In SKIN TO SKIN you explore the sensations of touch in a very tactile way. What was your initial motivation to make this film?

The project started with a song. I listened to this song that was about hands and thought it could be a nice idea to do a video clip for it, like a music video. I contacted the music label and shared some works but never got an answer. So instead, I made something quite different using experimental sound, but using the hands as the starting point.


I really felt this film get under my skin and while watching I thought a lot about this ambiguity of skin being a kind of protective layer to the self and a site of pleasure but then there is a point in the film where the skin almost becomes something restricting, marking a boundary or a limit. And there are also two sides of the desire to touch, that I felt in the film: on the one hand it´s a yearning for intense connection and closeness and at the same time there is this intensity to it: a desire to break down a boundary, get underneath, to a molecular level almost - and in this way it can also be something transgressive.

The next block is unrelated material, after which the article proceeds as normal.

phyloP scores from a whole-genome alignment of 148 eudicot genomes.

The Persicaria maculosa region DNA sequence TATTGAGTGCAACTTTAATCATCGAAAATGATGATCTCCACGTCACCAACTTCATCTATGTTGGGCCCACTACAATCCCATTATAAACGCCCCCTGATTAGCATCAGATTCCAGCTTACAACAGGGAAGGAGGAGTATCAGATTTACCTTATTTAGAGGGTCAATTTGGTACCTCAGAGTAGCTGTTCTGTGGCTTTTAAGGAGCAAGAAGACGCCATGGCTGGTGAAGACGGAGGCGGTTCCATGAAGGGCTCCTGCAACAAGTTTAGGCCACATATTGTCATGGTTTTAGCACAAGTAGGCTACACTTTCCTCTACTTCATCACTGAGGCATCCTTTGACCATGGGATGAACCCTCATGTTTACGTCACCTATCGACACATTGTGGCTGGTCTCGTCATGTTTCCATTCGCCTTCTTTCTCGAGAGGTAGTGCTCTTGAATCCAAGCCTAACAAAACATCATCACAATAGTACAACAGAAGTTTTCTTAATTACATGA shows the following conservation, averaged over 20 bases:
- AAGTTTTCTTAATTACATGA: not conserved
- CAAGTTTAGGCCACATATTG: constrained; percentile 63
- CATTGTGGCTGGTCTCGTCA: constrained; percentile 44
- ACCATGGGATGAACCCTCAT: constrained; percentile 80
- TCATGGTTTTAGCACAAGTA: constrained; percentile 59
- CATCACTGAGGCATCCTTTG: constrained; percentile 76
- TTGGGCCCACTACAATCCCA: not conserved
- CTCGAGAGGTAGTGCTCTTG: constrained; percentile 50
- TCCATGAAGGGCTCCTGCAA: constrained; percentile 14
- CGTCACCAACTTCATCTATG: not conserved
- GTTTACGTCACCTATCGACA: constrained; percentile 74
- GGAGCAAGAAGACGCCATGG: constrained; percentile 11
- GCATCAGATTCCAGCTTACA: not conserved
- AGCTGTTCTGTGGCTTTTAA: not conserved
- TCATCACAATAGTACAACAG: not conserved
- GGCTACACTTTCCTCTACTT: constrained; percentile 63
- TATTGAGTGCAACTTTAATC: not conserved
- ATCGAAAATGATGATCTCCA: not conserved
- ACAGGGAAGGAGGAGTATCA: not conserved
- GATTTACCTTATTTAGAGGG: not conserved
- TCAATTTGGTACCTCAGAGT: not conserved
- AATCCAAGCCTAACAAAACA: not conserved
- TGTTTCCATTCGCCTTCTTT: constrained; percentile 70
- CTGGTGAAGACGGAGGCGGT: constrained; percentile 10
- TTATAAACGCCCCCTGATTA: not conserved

I am glad you see it this way. It's strange because people don’t usually talk about your film in detail. And I like those words to describe it.

You were speaking about sound and it is a very important element in your film. How was the process of working on the sound?

At first I thought to use the opportunity to work on the sound together with some friends, also because animation can be very solitary work, but it didn’t go so well. We wanted to go into different directions and I had such a clear idea of what I wanted to do that I felt I had to do it by myself. So I started recording sounds of objects clashing and moving.